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2

From the first principles: The most sensitive to alcohol part of the human body is it's nervous system. Worms have much simpler (in both biochemistry and organization) nervous system, so they will probably suffer less from a generic poison that the alcohol is. OTOH, you can easily find a substance that is WAY more toxic to the worms than to yourself. Up to ...


4

Although the previous answers give a resounding "No" for the case of human hosts and parasitic worms, a 2012 research paper (Alcohol Consumption As Self-Medication Against Blood-Borne Parasites In The Fruitfly) states that the larvae of Drosophila melanogaster (fruit flies) actively seek out foods containing ethanol when they are infected by the eggs/larvae ...


1

The answer to your question depends on the kind of parasites you're focusing on. Looking at bacteria and gastro-intestinal infections, I found three articles (one based on a model stomach, a second one based on a questionnaire and serum analysis and a third one describing a specific incident), which indicate that there is a certain protective effect of ...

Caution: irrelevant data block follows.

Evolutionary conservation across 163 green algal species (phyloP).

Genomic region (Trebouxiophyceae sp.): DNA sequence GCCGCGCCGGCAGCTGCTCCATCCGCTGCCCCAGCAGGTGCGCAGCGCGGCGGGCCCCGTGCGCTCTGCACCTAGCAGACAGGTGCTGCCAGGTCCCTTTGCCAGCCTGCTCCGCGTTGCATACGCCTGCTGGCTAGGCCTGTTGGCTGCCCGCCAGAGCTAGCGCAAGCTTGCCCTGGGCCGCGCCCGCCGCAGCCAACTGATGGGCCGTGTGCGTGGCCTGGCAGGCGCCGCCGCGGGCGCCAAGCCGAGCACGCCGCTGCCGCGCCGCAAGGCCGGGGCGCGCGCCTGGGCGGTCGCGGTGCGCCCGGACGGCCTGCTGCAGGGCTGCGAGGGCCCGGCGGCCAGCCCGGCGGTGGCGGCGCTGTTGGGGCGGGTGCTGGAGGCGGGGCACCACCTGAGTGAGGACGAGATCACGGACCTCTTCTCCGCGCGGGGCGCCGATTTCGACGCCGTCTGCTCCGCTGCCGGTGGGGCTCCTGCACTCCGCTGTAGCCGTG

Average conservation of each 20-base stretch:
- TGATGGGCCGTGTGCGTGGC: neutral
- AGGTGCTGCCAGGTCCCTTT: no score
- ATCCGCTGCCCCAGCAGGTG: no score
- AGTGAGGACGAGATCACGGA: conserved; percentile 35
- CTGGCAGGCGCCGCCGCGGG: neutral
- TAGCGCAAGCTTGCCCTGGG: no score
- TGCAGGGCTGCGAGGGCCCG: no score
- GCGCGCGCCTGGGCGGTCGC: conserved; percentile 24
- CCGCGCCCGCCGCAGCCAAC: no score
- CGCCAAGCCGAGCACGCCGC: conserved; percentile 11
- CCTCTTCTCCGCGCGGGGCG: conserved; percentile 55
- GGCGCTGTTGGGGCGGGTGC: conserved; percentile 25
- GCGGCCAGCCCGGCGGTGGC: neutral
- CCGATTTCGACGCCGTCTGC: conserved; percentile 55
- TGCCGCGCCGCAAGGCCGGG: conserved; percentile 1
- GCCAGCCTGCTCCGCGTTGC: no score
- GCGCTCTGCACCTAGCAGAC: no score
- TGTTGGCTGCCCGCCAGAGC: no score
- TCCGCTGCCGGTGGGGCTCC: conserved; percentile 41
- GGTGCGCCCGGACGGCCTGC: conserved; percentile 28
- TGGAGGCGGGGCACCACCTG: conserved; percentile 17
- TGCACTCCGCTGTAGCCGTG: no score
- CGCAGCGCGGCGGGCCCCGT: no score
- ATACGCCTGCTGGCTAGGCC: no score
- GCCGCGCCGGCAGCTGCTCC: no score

5

If you choose your liquor right. The main flavoring of absinthe is wormwood, so named because of its usefulness as a medicine against intestinal worms. The Absinthe-Minded Professor A hundred years later, it seems remarkable that any cocktail could be so celebrated and denigrated. Besides anise, absinthe’s essential ingredient is Artemisia ...


37

1) The evidence from studies does not support the idea that alcohol consumption helps in treating parasites. Alcoholism and Strongyloides stercoralis: Daily Ethanol Ingestion Has a Positive Correlation with the Frequency of Strongyloides Larvae in the Stools (PLoS, 2010): The frequency of Strongyloides was significantly higher in alcoholic patients ...


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